Wisconsin Gov. Scott Walker survived a historic recall election in June, one year after he launched a controversial effort to slash bargaining rights for the state’s public sector workers and reduce their benefits. The recall effort was the first election since the Citizens United ruling, which opened the floodgates for unlimited corporate spending on election campaigns. Analysts say the ruling helped Walker outspend his opponent, Milwaukee Mayor Tom Barrett, seven to one. Ahead of the Republican National Convention, which he is expected to address Tuesday, Walker was interrupted at a celebration of the Faith and Freedom Coalition by protesters who chanted "Walker hates workers!" [includes rush transcript]
This is a rush transcript. Copy may not be in its final form.
AMY GOODMAN: This is Democracy Now!, democracynow.org, The War and Peace Report. We’re "Breaking With Convention: War, Peace and the Presidency," on the road in Tampa, Florida, covering the Republican National Convention two—every day, two hours of coverage from here in Tampa. Then we move on to Charlotte for the Democratic National Convention. I’m Amy Goodman, as we turn from Mitt Romney to another politician who’s received key backing from the billionaire brothers, Charles and David Koch.
Wisconsin Governor Scott Walker survived a historic recall election in June one year after he launched a controversial effort to slash bargaining rights for the state’s public sector workers and reduce their benefits. The recall effort was the first election since the Citizens United ruling, which opened the floodgates for unlimited corporate spending on election campaigns. Analysts say the ruling helped Walker outspend his opponent, Milwaukee Mayor Tom Barrett, seven to one.
Well, on Sunday, Walker was here in Tampa, ahead of the Republican National Convention, which he’s expected to address on Tuesday. On Sunday, he spoke at a celebration of the Faith and Freedom Coalition, a conservative 501(c)(4) that’s claimed credit for bolstering Walker’s recall campaign with hundreds of thousands of voter contacts. Moments after Governor Walker took to the podium at the Tampa Theater, he was interrupted by protesters who chanted "Walker hates workers!" They unfurled two banners. One read, "Walker hates working families," and another said, "Walker has a Koch problem." That’s K-O-C-H, referring to the billionaire brothers who have backed Walker.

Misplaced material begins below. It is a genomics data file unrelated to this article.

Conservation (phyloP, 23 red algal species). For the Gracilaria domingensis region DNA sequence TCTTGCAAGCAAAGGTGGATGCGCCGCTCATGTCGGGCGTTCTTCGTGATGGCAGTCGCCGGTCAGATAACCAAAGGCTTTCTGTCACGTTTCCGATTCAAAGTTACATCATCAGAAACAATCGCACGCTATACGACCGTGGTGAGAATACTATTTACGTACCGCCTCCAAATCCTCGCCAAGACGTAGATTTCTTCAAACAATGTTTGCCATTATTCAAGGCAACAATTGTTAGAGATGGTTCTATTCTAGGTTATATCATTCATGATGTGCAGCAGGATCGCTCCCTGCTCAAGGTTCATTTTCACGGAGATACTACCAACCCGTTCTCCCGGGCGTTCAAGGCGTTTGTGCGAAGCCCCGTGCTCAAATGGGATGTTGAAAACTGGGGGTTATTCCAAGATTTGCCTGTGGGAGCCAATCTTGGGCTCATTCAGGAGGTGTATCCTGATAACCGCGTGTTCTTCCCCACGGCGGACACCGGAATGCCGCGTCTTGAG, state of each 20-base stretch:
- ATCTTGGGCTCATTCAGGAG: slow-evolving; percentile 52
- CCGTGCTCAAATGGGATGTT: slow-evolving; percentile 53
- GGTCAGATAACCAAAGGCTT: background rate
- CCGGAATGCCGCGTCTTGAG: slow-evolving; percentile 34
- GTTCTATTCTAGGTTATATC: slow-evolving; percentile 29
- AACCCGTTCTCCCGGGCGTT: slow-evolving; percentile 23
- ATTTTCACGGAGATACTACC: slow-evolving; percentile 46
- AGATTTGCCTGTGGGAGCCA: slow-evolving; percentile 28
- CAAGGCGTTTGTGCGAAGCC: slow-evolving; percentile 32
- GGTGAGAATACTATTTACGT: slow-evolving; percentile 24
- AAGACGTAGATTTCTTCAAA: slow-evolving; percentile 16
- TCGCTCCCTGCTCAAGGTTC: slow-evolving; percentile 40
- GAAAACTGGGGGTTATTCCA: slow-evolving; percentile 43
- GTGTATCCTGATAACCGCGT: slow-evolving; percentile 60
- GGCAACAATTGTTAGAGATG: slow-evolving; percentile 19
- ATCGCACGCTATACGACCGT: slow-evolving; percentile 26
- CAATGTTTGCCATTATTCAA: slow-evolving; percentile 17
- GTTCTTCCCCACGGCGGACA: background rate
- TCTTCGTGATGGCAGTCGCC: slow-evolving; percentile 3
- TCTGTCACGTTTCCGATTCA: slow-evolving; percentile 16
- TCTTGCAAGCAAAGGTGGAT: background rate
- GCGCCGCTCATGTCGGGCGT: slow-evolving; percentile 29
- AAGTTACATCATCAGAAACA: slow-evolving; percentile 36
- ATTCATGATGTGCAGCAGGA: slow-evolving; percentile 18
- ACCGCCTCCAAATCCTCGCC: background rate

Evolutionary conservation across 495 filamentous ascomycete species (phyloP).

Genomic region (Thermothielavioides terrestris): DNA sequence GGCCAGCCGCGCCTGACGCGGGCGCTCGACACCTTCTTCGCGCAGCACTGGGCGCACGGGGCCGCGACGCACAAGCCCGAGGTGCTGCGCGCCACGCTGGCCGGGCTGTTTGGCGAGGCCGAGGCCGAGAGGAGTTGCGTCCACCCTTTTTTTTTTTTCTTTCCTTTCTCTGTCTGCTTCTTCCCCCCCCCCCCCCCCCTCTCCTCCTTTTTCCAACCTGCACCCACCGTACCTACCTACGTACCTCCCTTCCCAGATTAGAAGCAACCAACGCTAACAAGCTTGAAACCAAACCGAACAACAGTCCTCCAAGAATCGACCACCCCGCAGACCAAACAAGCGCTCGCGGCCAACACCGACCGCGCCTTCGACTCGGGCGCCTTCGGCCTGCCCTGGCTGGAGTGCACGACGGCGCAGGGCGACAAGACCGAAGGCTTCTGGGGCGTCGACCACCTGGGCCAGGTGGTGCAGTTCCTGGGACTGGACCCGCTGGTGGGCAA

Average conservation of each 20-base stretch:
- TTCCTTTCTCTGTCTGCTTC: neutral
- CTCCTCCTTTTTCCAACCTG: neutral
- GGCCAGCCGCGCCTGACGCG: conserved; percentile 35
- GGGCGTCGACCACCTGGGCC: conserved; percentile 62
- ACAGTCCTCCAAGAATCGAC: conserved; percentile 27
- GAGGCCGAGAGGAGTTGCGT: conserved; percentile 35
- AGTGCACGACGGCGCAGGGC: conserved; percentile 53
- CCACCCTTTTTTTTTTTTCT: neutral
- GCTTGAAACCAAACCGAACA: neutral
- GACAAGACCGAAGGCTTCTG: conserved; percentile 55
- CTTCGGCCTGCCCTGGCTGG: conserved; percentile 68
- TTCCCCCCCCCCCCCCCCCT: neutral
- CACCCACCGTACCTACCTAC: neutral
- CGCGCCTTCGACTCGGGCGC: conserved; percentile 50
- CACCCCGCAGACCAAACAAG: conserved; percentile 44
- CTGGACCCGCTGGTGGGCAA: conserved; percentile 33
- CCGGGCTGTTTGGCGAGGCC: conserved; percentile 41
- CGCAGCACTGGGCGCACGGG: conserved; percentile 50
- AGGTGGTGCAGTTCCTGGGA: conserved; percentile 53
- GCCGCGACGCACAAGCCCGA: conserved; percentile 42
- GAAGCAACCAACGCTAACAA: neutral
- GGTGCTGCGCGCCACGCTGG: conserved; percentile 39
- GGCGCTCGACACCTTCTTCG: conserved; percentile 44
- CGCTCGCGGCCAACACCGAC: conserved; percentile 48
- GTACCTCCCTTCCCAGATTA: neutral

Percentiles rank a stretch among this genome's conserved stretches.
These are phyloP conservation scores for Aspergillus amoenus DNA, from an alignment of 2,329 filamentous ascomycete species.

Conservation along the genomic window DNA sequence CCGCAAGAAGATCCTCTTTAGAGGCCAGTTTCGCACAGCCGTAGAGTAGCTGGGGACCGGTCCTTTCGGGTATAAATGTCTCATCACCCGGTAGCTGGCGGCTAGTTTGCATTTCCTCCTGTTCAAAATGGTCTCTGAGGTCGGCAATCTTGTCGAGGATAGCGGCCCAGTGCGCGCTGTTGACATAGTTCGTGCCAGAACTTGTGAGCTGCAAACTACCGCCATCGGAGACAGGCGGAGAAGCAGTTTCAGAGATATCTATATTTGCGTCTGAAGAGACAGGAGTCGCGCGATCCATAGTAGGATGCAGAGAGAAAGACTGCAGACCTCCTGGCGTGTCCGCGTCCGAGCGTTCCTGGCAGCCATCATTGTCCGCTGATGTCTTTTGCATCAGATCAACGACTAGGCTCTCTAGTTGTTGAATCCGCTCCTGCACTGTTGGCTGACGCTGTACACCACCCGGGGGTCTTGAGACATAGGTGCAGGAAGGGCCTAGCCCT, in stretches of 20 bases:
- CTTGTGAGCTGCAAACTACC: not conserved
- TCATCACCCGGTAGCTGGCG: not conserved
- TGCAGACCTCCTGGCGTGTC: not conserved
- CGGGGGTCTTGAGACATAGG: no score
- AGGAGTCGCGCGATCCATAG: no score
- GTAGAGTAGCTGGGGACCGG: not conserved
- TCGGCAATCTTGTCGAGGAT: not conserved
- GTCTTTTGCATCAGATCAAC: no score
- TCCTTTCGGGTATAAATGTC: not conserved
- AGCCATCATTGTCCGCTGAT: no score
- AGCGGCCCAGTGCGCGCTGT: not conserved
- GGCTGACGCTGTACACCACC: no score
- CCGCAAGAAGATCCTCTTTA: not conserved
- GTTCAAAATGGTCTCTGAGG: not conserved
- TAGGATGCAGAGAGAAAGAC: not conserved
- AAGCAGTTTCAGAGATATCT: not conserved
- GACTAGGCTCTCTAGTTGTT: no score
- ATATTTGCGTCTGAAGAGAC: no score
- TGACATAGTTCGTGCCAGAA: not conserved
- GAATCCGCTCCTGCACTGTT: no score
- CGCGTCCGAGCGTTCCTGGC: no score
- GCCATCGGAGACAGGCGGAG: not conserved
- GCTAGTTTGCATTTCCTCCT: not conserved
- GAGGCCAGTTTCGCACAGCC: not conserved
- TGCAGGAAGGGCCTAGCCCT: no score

GOV. SCOTT WALKER: Good afternoon.
PROTESTERS: Walker hates workers! Walker hates workers!
GOV. SCOTT WALKER: Well, I know—God bless—
PROTESTERS: Walker hates workers! Walker hates workers! Walker hates workers!
WALKER SUPPORTERS: U.S.A.! U.S.A.! U.S.A.! U.S.A.! U.S.A.!
GOV. SCOTT WALKER: It is good to see that we’re among some friends here.
DANIELLE VILLARREAL: My name is Danielle Villarreal. I’m here from Chicago to protest at the RNC. Well, in this action in particular, we waited for Governor Walker to come up to speak, and we unfurled a banner which said, "Walker has a Koch problem." Koch spelled K-O-C-H.
WALKER SUPPORTERS: U.S.A.! U.S.A.! U.S.A.! U.S.A.! U.S.A.!
TYLER MITCHELL: K-O-C-H as in the infamous Koch brothers. Banner drops were done to raise awareness on the fact of the Koch brothers funding politicians to get in office and using that—those politicians to try to bust the unions so that their corporations have more control over our government.
WALKER SUPPORTERS: U.S.A.! U.S.A.! U.S.A.!
DANIELLE VILLARREAL: We got it out, we tied it up, and—after having a series of people also serve as distractions down beneath. And we were immediately escorted out by the police. I have seen a lot of towns go under, that were manufacturing towns, including ones like Milwaukee, where I did a lot of work on the Walker-Barrett campaign recently. And basically, Walker represents this union-busting figure in the United States, which is completely wrong. It’s completely wrong to say that unions are somehow like the bane of society, when in fact they are the backbone. And we need folks like that. We need unions as a strong position in U.S. culture to fight for the working people, because politicians like Walker are not only not representing the people, they don’t have working people’s best interests at heart.